1887
Volume 26, Issue 2
  • ISSN 0155-0640
  • E-ISSN: 1833-7139
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Abstract

This paper reports on a structured exchange program between Chinese and Australian students which focuses on discussion and reflections on everyday cultural practices and behaviours, the most relevant but often least accessible aspect of culture for international students. We ground these discussions in a setting common to both groups: the situationally familiar, yet culturally unfamiliar, environment of Australian universities. The interactions allow students to create a comfortable and non-threatening ‘cultural space’ from where they reflect on their own and others’ cultural mores and practices that occur within the context of the university setting. Students discuss the underlying values that drive behaviours in situations ranging from social gatherings such as parties, to task-oriented academic settings such as tutorials. The program includes a strong language component. We ask students to reflect on the language used in daily conversations, the language appropriate for particular situations, and the cultural norms that interface between situations and language appropriate to them. The aim of our program differs from that of models since it proceeds from less conventional understandings about culture, agency, and authenticity, and therefore the extent to which cross-cultural communication should involve interpretation rather than enculturation as the traditional programs appear to advocate.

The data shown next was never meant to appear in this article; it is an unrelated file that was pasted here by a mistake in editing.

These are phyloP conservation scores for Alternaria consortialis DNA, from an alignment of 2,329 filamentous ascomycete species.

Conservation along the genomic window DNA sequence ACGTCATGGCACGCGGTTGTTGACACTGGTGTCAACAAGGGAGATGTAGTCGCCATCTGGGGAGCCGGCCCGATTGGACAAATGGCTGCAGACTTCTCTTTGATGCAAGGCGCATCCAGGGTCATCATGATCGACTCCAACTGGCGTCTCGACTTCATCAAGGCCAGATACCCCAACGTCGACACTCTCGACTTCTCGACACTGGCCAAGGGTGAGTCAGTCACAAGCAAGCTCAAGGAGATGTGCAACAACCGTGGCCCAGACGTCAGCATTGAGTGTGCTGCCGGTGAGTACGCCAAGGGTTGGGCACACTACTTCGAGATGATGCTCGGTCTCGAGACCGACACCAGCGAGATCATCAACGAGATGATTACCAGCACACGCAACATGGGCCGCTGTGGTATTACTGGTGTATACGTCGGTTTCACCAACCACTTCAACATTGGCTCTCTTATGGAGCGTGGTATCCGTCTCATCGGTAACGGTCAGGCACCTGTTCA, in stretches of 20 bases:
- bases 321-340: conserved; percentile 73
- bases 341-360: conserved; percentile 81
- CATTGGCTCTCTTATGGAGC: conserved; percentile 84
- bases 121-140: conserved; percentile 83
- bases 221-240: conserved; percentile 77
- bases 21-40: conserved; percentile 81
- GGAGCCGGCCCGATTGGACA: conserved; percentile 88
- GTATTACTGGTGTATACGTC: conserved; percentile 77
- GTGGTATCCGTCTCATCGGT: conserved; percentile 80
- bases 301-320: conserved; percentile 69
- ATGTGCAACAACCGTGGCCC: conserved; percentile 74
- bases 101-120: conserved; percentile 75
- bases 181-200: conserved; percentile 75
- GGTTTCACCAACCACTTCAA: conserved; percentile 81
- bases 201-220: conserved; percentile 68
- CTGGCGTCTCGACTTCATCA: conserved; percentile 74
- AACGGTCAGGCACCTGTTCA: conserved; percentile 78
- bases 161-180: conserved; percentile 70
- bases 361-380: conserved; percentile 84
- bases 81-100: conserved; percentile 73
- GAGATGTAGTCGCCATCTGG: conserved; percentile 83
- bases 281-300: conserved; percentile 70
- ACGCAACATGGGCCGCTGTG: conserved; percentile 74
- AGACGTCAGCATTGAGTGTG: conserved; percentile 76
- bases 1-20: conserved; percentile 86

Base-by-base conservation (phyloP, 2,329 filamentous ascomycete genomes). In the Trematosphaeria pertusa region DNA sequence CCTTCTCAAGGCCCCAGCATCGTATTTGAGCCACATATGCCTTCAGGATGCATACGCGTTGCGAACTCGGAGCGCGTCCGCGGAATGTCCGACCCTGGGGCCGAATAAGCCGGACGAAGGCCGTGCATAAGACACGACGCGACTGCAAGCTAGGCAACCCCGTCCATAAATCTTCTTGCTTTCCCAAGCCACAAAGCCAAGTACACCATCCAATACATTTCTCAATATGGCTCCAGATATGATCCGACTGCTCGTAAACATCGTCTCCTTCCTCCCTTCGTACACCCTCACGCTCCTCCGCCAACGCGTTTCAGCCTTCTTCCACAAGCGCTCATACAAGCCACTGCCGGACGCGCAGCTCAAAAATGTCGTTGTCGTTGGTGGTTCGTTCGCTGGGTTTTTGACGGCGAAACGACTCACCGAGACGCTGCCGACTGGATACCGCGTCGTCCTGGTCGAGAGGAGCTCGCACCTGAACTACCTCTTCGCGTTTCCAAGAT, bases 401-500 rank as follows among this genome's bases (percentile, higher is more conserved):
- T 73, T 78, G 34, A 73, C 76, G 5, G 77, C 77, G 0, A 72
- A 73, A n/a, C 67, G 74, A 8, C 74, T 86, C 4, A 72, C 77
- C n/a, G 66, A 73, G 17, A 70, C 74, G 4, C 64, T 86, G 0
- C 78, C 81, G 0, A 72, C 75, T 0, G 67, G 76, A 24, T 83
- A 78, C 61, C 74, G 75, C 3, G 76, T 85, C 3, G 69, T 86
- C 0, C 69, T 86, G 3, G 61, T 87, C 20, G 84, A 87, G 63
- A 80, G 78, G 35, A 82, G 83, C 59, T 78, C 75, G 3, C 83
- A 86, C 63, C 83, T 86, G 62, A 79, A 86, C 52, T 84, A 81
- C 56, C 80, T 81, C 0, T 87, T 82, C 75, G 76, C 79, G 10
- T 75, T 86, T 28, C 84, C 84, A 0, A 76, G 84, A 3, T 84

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2003-01-01
2019-10-23
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